How to move budgeting from an annual ritual to a tool that generates better results
It is that time of the year when you as entrepreneurs or finance professionals will be planning the budget for FY17 - 18. Your budget is a map. Here are some pointers as to how you could draw it.
It is that time of the year when you as entrepreneurs or finance professionals will be planning the budget for FY17 - 18. Here are some pointers that will help you plan more incisively and get an output which is not just an excel spreadsheet but gives you a real shot at moving your organisation in the right direction at the right pace. Make your budget reflect where you want your business to go and how you want it to grow. Take a conscious step back; see where you are and then, move on to see where you want to be. Or where you can be. Your budget is a map. Here are some pointers as to how you could draw it.
Make it opportunity driven – not just an incremental exercise While planning your budget, don’t just look at the existing P&L and balance sheet numbers, although it is a good place to start. Don’t ask if you can increase your numbers by 15 percent -25 percent from last year. Incrementalism is an enemy of realising your business’ full potential. Understand your market and analyse where you are in it. How much of the market share does you company/organization have? How much of the market share do you want to capture for this year? For most businesses, the market share in terms of sales may be possibly 0.5 percent or 1 percent of the overall market. Thinking of ways to increase market share to say 1.5 percent - 2 percent will create a roadmap to increase business by five or six times. Too many entrepreneurs and even CFOs are guilty of simply looking only at the financial statements as a part of the planning process. Budgeting is a business exercise not a financial ritual
Include business drivers & metrics in your budget: Far too often business plans and budgets are driven purely by financial metrics like profit, turnover and borrowing levels. What gets missed out in all of this is that accounting and financial metrics are a by-product of business metrics. Think about the business metrics that are key drivers for your business unit. Break down the business metrics to better understand all the factors that drive it. For example, sales metrics include sales volumes, pricing growth, customer stickiness, annuity in sales, number of sales channels, geographies that you are active in and those that you want to be active in. Productivity metrics like sales per salesperson, revenue per month, returns on marketing spends, revenue per geography per month. Consider profitability of each product or service, profitability in each geography and profitability by channel. Understand the total capital that needs to be employed in a business unit and the return on capital employed for a business unit. Unless we really start thinking about some of these metrics, it’s very hard to map what the P&L and balance sheet will look like at the end of the year. Do a sensitivity analysis and see which factors in your business, when tweaked a little, give you a disproportionate value in terms of either turnover or profits. Use them to see if you can create optimistic, realistic and pessimistic scenarios. This will give you an idea of what numbers can be expected at the end of the year and will give you a better control over influencing business outcomes.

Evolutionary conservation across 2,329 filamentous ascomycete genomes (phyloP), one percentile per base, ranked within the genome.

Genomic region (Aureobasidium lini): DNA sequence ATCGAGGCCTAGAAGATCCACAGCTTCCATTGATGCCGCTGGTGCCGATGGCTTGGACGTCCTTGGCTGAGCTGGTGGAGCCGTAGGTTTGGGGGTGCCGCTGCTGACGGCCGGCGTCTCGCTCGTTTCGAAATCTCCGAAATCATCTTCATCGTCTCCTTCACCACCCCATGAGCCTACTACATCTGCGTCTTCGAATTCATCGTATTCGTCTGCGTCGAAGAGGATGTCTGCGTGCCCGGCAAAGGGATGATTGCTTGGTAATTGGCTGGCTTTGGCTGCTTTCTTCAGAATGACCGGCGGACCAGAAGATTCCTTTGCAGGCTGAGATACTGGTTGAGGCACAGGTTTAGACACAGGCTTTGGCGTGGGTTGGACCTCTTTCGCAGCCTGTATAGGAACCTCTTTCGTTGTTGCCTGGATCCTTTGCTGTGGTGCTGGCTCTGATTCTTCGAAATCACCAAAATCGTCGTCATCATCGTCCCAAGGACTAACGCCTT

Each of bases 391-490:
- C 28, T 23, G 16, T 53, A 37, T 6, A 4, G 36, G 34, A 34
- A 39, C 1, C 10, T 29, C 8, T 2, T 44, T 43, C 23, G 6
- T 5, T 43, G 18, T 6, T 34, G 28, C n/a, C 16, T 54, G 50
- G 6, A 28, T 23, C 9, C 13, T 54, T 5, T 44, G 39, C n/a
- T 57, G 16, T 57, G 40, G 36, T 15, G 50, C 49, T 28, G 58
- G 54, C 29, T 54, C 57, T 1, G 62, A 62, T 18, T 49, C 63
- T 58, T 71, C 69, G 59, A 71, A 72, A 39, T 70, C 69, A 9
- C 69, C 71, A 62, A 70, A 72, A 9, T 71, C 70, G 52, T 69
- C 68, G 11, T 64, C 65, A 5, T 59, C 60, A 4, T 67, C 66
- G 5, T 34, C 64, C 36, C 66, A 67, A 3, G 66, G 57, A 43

Fix accountability for execution of the plan: Make your budgets realistically and with clarity. Detail your budget in terms of the people who are going to be executing the plan, their targets and Key Result Areas and the frequency of their review. Unless you start doing budgets on a weekly, fortnightly or monthly basis, it is hard to measure the actual performance against budgeted performance, align on planning learnings and to determine what and how quickly to pivot. Also, let’s not forget, it’s very rare to have entire accountability for any one area to be fixed on one person. The reality of business is there are too many interdependencies. Think through the interdependencies when you are planning your budget.
Thinking of budgeting as a business exercise helps you think of your business as an living, morphing entity and not just in terms of numbers. You can broaden your perspective and understand your market share and growth opportunities. It makes you think about what makes your business tick and putting metrics around them that will help you drive the numbers. Last but not the least, it allows you to reflect on the resources that you have at your disposal and those that you need to raise.
Wishing you the very best in Budgeting for FY17-18!